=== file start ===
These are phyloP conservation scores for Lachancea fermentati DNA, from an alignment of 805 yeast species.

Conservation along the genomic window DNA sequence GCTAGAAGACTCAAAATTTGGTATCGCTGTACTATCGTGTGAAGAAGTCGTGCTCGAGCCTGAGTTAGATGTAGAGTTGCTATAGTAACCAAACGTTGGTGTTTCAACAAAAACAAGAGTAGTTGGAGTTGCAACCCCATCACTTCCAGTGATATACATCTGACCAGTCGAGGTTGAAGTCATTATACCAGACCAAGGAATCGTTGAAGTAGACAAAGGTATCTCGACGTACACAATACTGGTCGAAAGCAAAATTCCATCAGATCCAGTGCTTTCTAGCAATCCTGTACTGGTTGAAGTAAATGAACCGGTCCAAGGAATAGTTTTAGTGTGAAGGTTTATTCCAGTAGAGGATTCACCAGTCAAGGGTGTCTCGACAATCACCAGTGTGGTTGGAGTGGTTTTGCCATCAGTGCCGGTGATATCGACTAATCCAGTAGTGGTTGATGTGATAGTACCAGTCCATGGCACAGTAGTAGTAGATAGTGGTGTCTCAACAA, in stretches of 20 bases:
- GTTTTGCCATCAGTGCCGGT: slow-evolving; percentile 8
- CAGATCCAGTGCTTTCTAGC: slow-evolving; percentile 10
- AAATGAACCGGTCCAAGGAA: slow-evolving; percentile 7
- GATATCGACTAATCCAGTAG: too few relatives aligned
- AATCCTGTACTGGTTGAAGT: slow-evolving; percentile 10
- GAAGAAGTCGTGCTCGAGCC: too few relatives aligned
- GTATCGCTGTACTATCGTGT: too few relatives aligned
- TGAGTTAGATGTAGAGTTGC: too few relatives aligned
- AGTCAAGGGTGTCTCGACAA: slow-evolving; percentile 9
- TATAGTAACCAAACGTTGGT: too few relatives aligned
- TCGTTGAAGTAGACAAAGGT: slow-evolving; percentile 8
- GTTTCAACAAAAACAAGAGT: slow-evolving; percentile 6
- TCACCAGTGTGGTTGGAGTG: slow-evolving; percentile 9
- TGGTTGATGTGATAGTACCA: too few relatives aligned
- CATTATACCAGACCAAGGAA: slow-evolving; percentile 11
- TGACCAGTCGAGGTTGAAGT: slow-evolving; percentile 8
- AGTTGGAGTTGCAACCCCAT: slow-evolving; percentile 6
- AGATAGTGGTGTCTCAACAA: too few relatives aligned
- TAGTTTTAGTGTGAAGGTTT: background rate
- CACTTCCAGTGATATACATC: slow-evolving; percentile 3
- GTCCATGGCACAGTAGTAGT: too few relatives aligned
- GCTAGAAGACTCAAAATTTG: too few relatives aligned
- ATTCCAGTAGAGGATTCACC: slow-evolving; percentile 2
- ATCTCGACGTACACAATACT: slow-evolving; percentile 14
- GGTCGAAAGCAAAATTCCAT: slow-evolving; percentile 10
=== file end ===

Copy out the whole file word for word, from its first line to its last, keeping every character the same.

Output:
These are phyloP conservation scores for Lachancea fermentati DNA, from an alignment of 805 yeast species.

Conservation along the genomic window DNA sequence GCTAGAAGACTCAAAATTTGGTATCGCTGTACTATCGTGTGAAGAAGTCGTGCTCGAGCCTGAGTTAGATGTAGAGTTGCTATAGTAACCAAACGTTGGTGTTTCAACAAAAACAAGAGTAGTTGGAGTTGCAACCCCATCACTTCCAGTGATATACATCTGACCAGTCGAGGTTGAAGTCATTATACCAGACCAAGGAATCGTTGAAGTAGACAAAGGTATCTCGACGTACACAATACTGGTCGAAAGCAAAATTCCATCAGATCCAGTGCTTTCTAGCAATCCTGTACTGGTTGAAGTAAATGAACCGGTCCAAGGAATAGTTTTAGTGTGAAGGTTTATTCCAGTAGAGGATTCACCAGTCAAGGGTGTCTCGACAATCACCAGTGTGGTTGGAGTGGTTTTGCCATCAGTGCCGGTGATATCGACTAATCCAGTAGTGGTTGATGTGATAGTACCAGTCCATGGCACAGTAGTAGTAGATAGTGGTGTCTCAACAA, in stretches of 20 bases:
- GTTTTGCCATCAGTGCCGGT: slow-evolving; percentile 8
- CAGATCCAGTGCTTTCTAGC: slow-evolving; percentile 10
- AAATGAACCGGTCCAAGGAA: slow-evolving; percentile 7
- GATATCGACTAATCCAGTAG: too few relatives aligned
- AATCCTGTACTGGTTGAAGT: slow-evolving; percentile 10
- GAAGAAGTCGTGCTCGAGCC: too few relatives aligned
- GTATCGCTGTACTATCGTGT: too few relatives aligned
- TGAGTTAGATGTAGAGTTGC: too few relatives aligned
- AGTCAAGGGTGTCTCGACAA: slow-evolving; percentile 9
- TATAGTAACCAAACGTTGGT: too few relatives aligned
- TCGTTGAAGTAGACAAAGGT: slow-evolving; percentile 8
- GTTTCAACAAAAACAAGAGT: slow-evolving; percentile 6
- TCACCAGTGTGGTTGGAGTG: slow-evolving; percentile 9
- TGGTTGATGTGATAGTACCA: too few relatives aligned
- CATTATACCAGACCAAGGAA: slow-evolving; percentile 11
- TGACCAGTCGAGGTTGAAGT: slow-evolving; percentile 8
- AGTTGGAGTTGCAACCCCAT: slow-evolving; percentile 6
- AGATAGTGGTGTCTCAACAA: too few relatives aligned
- TAGTTTTAGTGTGAAGGTTT: background rate
- CACTTCCAGTGATATACATC: slow-evolving; percentile 3
- GTCCATGGCACAGTAGTAGT: too few relatives aligned
- GCTAGAAGACTCAAAATTTG: too few relatives aligned
- ATTCCAGTAGAGGATTCACC: slow-evolving; percentile 2
- ATCTCGACGTACACAATACT: slow-evolving; percentile 14
- GGTCGAAAGCAAAATTCCAT: slow-evolving; percentile 10